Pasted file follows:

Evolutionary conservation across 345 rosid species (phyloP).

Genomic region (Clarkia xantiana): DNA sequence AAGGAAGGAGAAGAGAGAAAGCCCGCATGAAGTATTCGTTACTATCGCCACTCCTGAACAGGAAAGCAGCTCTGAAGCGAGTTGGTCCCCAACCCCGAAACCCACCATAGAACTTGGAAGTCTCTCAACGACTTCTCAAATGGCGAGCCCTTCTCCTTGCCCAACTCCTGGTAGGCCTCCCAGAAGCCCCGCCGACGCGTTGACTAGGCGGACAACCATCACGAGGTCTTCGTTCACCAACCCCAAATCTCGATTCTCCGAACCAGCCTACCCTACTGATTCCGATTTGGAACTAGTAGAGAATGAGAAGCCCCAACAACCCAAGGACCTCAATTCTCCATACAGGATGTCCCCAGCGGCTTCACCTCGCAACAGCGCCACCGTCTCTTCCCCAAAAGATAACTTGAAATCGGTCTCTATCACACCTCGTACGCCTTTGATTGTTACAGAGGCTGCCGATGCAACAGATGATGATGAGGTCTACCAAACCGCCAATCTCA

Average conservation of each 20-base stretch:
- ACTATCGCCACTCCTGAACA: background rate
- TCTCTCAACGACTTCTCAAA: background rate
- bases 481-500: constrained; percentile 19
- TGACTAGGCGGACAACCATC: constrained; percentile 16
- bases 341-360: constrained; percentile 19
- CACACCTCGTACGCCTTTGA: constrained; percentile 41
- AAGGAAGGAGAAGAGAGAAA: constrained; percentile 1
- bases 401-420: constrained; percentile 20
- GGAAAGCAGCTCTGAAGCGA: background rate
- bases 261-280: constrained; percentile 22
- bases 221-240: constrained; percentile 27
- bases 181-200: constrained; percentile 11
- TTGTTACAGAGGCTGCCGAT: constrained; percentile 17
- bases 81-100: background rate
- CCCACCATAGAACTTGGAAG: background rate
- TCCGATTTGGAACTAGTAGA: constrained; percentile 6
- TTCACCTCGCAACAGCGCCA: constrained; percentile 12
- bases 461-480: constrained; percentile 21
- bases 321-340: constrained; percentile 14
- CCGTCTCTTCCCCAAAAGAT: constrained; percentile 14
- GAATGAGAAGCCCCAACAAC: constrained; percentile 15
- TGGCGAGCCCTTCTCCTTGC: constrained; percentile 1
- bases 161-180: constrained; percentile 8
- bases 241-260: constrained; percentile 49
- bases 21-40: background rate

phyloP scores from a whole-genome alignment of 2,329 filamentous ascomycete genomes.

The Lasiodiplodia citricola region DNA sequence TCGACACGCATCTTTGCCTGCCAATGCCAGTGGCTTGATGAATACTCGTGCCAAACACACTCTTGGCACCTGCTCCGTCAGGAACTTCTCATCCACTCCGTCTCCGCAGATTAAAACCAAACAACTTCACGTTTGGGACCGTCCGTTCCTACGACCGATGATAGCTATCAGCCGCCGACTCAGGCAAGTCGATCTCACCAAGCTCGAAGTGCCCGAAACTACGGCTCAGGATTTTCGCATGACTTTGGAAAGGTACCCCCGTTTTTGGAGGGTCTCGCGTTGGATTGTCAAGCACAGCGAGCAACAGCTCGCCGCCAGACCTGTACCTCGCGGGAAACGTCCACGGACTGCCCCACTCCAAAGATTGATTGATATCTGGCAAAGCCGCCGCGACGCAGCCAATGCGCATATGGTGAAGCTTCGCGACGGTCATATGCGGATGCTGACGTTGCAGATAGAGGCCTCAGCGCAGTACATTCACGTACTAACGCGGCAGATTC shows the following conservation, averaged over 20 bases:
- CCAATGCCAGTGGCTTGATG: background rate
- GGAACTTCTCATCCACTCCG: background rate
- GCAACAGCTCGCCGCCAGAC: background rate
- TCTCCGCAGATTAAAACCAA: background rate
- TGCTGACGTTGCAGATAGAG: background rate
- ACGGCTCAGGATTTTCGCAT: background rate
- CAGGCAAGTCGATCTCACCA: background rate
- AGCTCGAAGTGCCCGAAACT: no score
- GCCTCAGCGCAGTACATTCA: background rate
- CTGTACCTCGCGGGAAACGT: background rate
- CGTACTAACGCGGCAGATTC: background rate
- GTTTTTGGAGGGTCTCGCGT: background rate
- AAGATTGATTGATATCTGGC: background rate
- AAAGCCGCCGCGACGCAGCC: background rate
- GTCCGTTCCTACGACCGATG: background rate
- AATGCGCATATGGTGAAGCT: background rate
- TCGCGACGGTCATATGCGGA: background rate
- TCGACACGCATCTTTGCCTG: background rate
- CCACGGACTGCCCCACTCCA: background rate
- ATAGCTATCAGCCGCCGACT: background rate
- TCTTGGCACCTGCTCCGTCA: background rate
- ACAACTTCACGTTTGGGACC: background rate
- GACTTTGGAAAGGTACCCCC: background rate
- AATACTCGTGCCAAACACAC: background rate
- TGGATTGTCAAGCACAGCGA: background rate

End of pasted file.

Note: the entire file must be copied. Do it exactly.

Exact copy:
Evolutionary conservation across 345 rosid species (phyloP).

Genomic region (Clarkia xantiana): DNA sequence AAGGAAGGAGAAGAGAGAAAGCCCGCATGAAGTATTCGTTACTATCGCCACTCCTGAACAGGAAAGCAGCTCTGAAGCGAGTTGGTCCCCAACCCCGAAACCCACCATAGAACTTGGAAGTCTCTCAACGACTTCTCAAATGGCGAGCCCTTCTCCTTGCCCAACTCCTGGTAGGCCTCCCAGAAGCCCCGCCGACGCGTTGACTAGGCGGACAACCATCACGAGGTCTTCGTTCACCAACCCCAAATCTCGATTCTCCGAACCAGCCTACCCTACTGATTCCGATTTGGAACTAGTAGAGAATGAGAAGCCCCAACAACCCAAGGACCTCAATTCTCCATACAGGATGTCCCCAGCGGCTTCACCTCGCAACAGCGCCACCGTCTCTTCCCCAAAAGATAACTTGAAATCGGTCTCTATCACACCTCGTACGCCTTTGATTGTTACAGAGGCTGCCGATGCAACAGATGATGATGAGGTCTACCAAACCGCCAATCTCA

Average conservation of each 20-base stretch:
- ACTATCGCCACTCCTGAACA: background rate
- TCTCTCAACGACTTCTCAAA: background rate
- bases 481-500: constrained; percentile 19
- TGACTAGGCGGACAACCATC: constrained; percentile 16
- bases 341-360: constrained; percentile 19
- CACACCTCGTACGCCTTTGA: constrained; percentile 41
- AAGGAAGGAGAAGAGAGAAA: constrained; percentile 1
- bases 401-420: constrained; percentile 20
- GGAAAGCAGCTCTGAAGCGA: background rate
- bases 261-280: constrained; percentile 22
- bases 221-240: constrained; percentile 27
- bases 181-200: constrained; percentile 11
- TTGTTACAGAGGCTGCCGAT: constrained; percentile 17
- bases 81-100: background rate
- CCCACCATAGAACTTGGAAG: background rate
- TCCGATTTGGAACTAGTAGA: constrained; percentile 6
- TTCACCTCGCAACAGCGCCA: constrained; percentile 12
- bases 461-480: constrained; percentile 21
- bases 321-340: constrained; percentile 14
- CCGTCTCTTCCCCAAAAGAT: constrained; percentile 14
- GAATGAGAAGCCCCAACAAC: constrained; percentile 15
- TGGCGAGCCCTTCTCCTTGC: constrained; percentile 1
- bases 161-180: constrained; percentile 8
- bases 241-260: constrained; percentile 49
- bases 21-40: background rate

phyloP scores from a whole-genome alignment of 2,329 filamentous ascomycete genomes.

The Lasiodiplodia citricola region DNA sequence TCGACACGCATCTTTGCCTGCCAATGCCAGTGGCTTGATGAATACTCGTGCCAAACACACTCTTGGCACCTGCTCCGTCAGGAACTTCTCATCCACTCCGTCTCCGCAGATTAAAACCAAACAACTTCACGTTTGGGACCGTCCGTTCCTACGACCGATGATAGCTATCAGCCGCCGACTCAGGCAAGTCGATCTCACCAAGCTCGAAGTGCCCGAAACTACGGCTCAGGATTTTCGCATGACTTTGGAAAGGTACCCCCGTTTTTGGAGGGTCTCGCGTTGGATTGTCAAGCACAGCGAGCAACAGCTCGCCGCCAGACCTGTACCTCGCGGGAAACGTCCACGGACTGCCCCACTCCAAAGATTGATTGATATCTGGCAAAGCCGCCGCGACGCAGCCAATGCGCATATGGTGAAGCTTCGCGACGGTCATATGCGGATGCTGACGTTGCAGATAGAGGCCTCAGCGCAGTACATTCACGTACTAACGCGGCAGATTC shows the following conservation, averaged over 20 bases:
- CCAATGCCAGTGGCTTGATG: background rate
- GGAACTTCTCATCCACTCCG: background rate
- GCAACAGCTCGCCGCCAGAC: background rate
- TCTCCGCAGATTAAAACCAA: background rate
- TGCTGACGTTGCAGATAGAG: background rate
- ACGGCTCAGGATTTTCGCAT: background rate
- CAGGCAAGTCGATCTCACCA: background rate
- AGCTCGAAGTGCCCGAAACT: no score
- GCCTCAGCGCAGTACATTCA: background rate
- CTGTACCTCGCGGGAAACGT: background rate
- CGTACTAACGCGGCAGATTC: background rate
- GTTTTTGGAGGGTCTCGCGT: background rate
- AAGATTGATTGATATCTGGC: background rate
- AAAGCCGCCGCGACGCAGCC: background rate
- GTCCGTTCCTACGACCGATG: background rate
- AATGCGCATATGGTGAAGCT: background rate
- TCGCGACGGTCATATGCGGA: background rate
- TCGACACGCATCTTTGCCTG: background rate
- CCACGGACTGCCCCACTCCA: background rate
- ATAGCTATCAGCCGCCGACT: background rate
- TCTTGGCACCTGCTCCGTCA: background rate
- ACAACTTCACGTTTGGGACC: background rate
- GACTTTGGAAAGGTACCCCC: background rate
- AATACTCGTGCCAAACACAC: background rate
- TGGATTGTCAAGCACAGCGA: background rate